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Reason # 1001 Why We Like Phil Mushnick

Discussion in 'Anything goes' started by Boom_70, Sep 18, 2006.

  1. Boom_70

    Boom_70 Well-Known Member

    What are you saying - that Muslim converts do not get full "jihad" privelages right away.

    This would be like converting to Catholism and not being able to go to communion for 5 years or joining a country club and not getting golf privelages right away.
  2. jgmacg

    jgmacg Guest

    21, we've never referred to anyone in this country with a religious modifer as the prefix. When was the last time you heard someone described as a Lutheran-American or a Baptist-American or a Unitarian-American?

    If Mr. Mushnick is referring to Jordanian-Americans or Syrian-Americans or Uzbeki-Americans who also happen to be Muslims, he should say so.

    But he doesn't, because there's no actual reporting in this racist little hypothetical.

    "Muslim-American" is a meaningless phrase. When Mushnick writes "Muslim-American" what he means is "brown-skinned." Or, as Boom puts it, "someone with 2 camels in their yard."

    If Mr. Mushnick wants to advocate racial profiling as a means of ferreting out "evildoers", then let him have the guts and the brains to call it what it is, and the rhetorical skills to make a case for it.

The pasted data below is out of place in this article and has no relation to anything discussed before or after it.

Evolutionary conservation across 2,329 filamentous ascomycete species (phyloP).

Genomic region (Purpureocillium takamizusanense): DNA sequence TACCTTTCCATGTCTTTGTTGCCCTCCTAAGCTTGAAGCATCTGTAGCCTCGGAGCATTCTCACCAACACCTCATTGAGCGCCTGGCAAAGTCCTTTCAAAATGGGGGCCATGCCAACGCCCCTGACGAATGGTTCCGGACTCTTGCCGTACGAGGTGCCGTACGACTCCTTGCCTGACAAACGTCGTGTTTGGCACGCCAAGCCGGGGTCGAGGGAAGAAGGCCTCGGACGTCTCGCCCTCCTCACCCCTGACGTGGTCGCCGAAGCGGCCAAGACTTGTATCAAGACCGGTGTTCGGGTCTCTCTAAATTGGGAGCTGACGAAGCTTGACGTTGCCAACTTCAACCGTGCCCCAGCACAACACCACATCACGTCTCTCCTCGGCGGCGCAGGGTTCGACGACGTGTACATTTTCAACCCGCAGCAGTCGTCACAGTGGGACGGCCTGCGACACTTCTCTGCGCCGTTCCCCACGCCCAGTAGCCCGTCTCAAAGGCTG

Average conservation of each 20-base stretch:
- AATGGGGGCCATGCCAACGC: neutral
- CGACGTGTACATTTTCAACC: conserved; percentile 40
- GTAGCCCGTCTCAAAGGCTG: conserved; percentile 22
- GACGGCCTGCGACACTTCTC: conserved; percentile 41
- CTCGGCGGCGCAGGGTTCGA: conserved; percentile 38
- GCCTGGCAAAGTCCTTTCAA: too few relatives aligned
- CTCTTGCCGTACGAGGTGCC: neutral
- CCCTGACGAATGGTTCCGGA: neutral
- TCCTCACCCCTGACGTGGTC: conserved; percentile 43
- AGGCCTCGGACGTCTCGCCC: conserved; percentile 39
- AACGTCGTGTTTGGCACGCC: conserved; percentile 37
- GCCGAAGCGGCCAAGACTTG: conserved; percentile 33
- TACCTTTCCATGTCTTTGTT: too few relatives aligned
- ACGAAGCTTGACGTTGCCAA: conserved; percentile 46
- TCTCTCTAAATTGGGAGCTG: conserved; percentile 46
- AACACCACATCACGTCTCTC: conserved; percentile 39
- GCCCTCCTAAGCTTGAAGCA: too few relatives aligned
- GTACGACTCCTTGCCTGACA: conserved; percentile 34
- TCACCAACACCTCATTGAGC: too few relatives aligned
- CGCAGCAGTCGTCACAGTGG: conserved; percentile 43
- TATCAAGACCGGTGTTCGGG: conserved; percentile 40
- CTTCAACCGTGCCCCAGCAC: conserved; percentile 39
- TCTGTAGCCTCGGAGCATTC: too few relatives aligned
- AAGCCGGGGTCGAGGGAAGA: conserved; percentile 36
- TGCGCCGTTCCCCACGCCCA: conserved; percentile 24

Let him also remember a time in this world when to be called a "Jewish-American" might have kept his own grandparents and parents out of this country entirely, or exposed them to the kind of ignorant bigotry he now so blithely espouses.

    Oh, wait. Maybe he can give us an example of it himself, from 2004, and his piece on the debut of "Passion of the Christ":

    THE first time I recall being told that I had Christ's blood on my hands I was 10. My friend Vincent's grandmother or his great aunt took me aside and broke the bad news. Then she threw in a kicker: Because I'm a Jew, she said, I can't go to heaven, only to hell.

    The release of Mel Gibson's "The Passion of the Christ" has resurrected the public, widespread and easily spoken biblical interpretation that places Christ's blood on my family's hands and tickets our souls for a one-way trip to hell.

    Not far from my home stands the Jonas Salk Middle School. It's named for the man who developed the vaccine for polio. Salk, who died in 1995, was Jewish. Actually, he wasn't Jew-ish, he was a Jew. He's in hell? The school board named a school after a man who went to hell? The man who cured polio is in hell because he's an unrepentant sinner? But the serial murderer on death row who surrenders to Jesus has a shot at heaven? What would Jesus today say to followers who believe such a thing?

    I didn't bother to pay for the whole article.
  3. 21

    21 Well-Known Member

    Jews in America are frequently referred to as Jewish-Americans, when the context requires the specificity....I would take it to mean the same as American Jews. It would be incorrect and silly to say Israeli-Americans.

    In the context of the column, 'Muslim-Americans' seems to make sense.
  4. bigpern23